Let me start by saying I’m not a skier. Growing up in Sudbury, we certainly had the weather for it but the once majestic mountains of the Canadian Shield have long since eroded to more minuscule bumps, limiting any chance of maximizing 6000 foot drops. As a result, there was no ski scene other than Adanac mountain with its’ six runs and 239 ft vertical or cross country tracks near Laurentian university.
In addition, I get little enjoyment at the thought of lugging copious amounts of equipment to a crowded resort only to dress up, wait in line for a lift and let gravity pull me down a run named Cougar Milk just to end up at the point I started. Instead, I’m more than happy to sit in the bar and provide moral support although I do feel somewhat guilty about indulging in the apres menu when I didn’t do any of the work. Maybe this is why the Whistler ski scene bugs me so much. Don’t get me wrong…the scenery is absolutely beautiful but it is somewhat tainted by the aberrant behavior of the town’s residents and visitors. Here are a few examples:
- Nobody looks cool walking in ski boots- Ski boots are for skiing and not walking. Regardless of your gait or corresponding wardrobe, people walking around hotel lobby’s wearing boots look more foolish that a guy trying to run in high heels as part of a fundraiser. If you’re done skiing, take your boots off.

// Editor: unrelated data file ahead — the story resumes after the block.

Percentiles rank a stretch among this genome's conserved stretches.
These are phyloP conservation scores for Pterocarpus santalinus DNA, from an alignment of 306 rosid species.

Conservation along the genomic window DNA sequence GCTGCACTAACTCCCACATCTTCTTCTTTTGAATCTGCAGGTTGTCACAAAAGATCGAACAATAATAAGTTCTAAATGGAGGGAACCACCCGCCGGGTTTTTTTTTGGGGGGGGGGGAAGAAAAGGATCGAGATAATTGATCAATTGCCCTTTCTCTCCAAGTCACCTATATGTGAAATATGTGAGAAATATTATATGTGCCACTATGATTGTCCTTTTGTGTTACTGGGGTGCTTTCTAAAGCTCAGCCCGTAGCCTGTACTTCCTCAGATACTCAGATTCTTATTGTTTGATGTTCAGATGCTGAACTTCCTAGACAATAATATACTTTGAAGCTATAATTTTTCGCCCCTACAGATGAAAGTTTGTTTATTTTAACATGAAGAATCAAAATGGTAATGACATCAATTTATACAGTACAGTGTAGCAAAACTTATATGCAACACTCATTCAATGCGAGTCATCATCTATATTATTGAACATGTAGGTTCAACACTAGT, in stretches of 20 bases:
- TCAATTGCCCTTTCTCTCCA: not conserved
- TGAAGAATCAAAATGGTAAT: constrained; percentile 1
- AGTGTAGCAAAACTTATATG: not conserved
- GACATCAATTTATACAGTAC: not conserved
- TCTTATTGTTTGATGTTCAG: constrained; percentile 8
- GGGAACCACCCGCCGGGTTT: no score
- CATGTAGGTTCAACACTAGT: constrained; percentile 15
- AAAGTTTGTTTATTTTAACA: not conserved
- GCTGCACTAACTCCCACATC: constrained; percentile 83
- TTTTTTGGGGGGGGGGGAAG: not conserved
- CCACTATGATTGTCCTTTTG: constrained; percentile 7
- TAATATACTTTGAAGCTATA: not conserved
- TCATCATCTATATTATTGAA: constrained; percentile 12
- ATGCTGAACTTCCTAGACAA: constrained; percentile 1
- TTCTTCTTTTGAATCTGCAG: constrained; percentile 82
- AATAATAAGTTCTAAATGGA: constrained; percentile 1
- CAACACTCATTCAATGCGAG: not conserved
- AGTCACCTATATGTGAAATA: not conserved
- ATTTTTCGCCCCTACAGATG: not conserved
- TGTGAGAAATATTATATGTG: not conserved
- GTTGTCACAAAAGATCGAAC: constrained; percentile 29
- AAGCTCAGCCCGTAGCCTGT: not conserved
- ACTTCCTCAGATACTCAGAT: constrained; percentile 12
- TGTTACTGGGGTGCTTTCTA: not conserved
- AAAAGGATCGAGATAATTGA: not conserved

- Accents are cool unless you make them up- Whistler draws youth from around the world, especially Australia and New Zealand. Many people find such accents cute or even sexy…unless you don’t really have one. Hanging with a few Aussies for a couple of weeks doesn’t entitle you to start speaking like them. Accents aren’t viruses..you just don’t catch one. In addition, making up an accent to increase your hill cred is stupid; it didn’t work for Madonna it sure as hell won’t work for you.
- It’s evident there aren’t an abundance of salons in the village- You can get almost anything in Whistler Village…except a haircut. According to the map, there are a few places but most people don’t seem to use them. Sure, chronic helmet head is inevitable in such an environment, but allowing your hair to be a refuge for alpine wildlife is taking it a step too far.
- Bathrobes are called bathrobes for an reason. They aren’t called restaurant robes, lobby robes or bar robes. If you want to drink wine in a bathrobe, use your minibar. I don’t need to see your post-pedicured feet stuffed in a pair of disposable slippers or have to witness a wardrobe malfunction because you forgot the only thing holding you man or lady parts in place is a velour belt.
- Weed is technically still illegal in BC- Regardless of time of day, it is almost impossible to take a stroll through the village without wafting skunky smells here and there. Although Whistler is far from immune to wildlife, I’m sure the smells are not the results of stinky mammals….well at least not the ones with a white stripe and fur….oh wait…and four legs.